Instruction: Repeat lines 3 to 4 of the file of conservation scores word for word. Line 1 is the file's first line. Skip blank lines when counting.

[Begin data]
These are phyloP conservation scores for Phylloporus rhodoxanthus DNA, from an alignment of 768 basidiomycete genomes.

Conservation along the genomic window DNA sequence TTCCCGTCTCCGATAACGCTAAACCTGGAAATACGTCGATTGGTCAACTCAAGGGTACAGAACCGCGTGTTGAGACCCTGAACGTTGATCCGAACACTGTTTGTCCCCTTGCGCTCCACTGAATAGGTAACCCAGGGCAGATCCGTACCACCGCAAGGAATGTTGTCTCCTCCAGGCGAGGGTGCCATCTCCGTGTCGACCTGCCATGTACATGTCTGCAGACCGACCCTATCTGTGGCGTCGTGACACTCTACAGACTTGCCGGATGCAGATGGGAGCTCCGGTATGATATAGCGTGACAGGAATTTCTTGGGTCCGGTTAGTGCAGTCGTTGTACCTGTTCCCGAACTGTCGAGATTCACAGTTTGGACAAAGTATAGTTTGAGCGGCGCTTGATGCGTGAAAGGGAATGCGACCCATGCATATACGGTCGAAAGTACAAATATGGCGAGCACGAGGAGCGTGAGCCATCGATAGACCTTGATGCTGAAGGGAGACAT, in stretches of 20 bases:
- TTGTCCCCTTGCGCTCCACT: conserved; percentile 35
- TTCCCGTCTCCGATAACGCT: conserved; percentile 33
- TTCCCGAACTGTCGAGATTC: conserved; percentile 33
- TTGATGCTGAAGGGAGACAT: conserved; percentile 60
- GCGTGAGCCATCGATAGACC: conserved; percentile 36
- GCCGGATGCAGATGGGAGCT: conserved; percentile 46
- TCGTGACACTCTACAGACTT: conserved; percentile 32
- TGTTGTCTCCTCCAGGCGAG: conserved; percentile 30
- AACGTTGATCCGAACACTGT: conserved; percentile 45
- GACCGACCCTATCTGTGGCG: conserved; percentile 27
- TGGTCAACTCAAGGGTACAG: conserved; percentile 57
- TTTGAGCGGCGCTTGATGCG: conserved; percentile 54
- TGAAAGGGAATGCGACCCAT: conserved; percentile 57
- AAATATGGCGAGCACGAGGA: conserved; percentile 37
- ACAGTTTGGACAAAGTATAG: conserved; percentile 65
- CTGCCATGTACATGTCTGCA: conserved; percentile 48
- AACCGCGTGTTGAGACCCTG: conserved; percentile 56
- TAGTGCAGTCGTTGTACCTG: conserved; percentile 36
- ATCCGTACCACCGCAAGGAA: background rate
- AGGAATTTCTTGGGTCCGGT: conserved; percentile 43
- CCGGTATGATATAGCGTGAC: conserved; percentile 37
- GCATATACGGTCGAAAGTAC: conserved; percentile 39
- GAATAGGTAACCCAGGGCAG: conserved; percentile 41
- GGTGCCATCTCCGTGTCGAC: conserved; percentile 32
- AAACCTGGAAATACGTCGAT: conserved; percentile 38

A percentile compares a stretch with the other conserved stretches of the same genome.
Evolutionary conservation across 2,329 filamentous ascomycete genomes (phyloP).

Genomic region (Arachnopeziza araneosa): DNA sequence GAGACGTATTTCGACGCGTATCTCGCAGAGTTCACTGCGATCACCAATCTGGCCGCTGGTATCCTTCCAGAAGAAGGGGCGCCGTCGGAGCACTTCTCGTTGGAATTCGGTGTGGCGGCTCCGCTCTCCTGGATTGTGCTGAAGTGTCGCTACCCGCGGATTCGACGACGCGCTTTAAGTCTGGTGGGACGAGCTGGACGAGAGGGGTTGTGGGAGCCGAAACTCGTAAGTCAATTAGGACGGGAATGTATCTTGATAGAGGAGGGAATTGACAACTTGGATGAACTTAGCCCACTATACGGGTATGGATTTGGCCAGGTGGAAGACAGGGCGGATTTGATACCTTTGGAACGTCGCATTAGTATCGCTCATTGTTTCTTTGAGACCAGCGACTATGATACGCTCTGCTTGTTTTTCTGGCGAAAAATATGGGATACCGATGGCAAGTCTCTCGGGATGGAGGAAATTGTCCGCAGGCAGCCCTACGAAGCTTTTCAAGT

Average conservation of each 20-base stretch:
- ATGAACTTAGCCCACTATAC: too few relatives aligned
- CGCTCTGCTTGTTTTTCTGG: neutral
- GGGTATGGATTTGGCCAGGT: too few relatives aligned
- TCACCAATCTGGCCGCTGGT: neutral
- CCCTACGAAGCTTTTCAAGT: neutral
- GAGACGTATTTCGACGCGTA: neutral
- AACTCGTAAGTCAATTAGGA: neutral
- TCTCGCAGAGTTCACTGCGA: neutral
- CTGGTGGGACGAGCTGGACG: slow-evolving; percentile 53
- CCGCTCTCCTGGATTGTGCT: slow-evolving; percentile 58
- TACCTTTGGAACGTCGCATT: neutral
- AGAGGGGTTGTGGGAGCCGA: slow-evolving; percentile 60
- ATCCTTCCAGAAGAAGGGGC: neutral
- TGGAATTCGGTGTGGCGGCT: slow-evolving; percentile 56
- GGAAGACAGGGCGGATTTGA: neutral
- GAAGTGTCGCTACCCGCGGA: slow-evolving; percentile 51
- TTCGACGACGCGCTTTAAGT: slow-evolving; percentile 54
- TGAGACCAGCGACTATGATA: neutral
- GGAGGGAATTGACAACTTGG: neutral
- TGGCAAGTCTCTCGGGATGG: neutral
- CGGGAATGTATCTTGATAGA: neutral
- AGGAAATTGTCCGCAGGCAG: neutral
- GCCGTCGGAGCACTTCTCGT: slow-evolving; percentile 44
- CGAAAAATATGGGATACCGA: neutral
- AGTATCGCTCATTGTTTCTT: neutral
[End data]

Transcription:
- TTGTCCCCTTGCGCTCCACT: conserved; percentile 35
- TTCCCGTCTCCGATAACGCT: conserved; percentile 33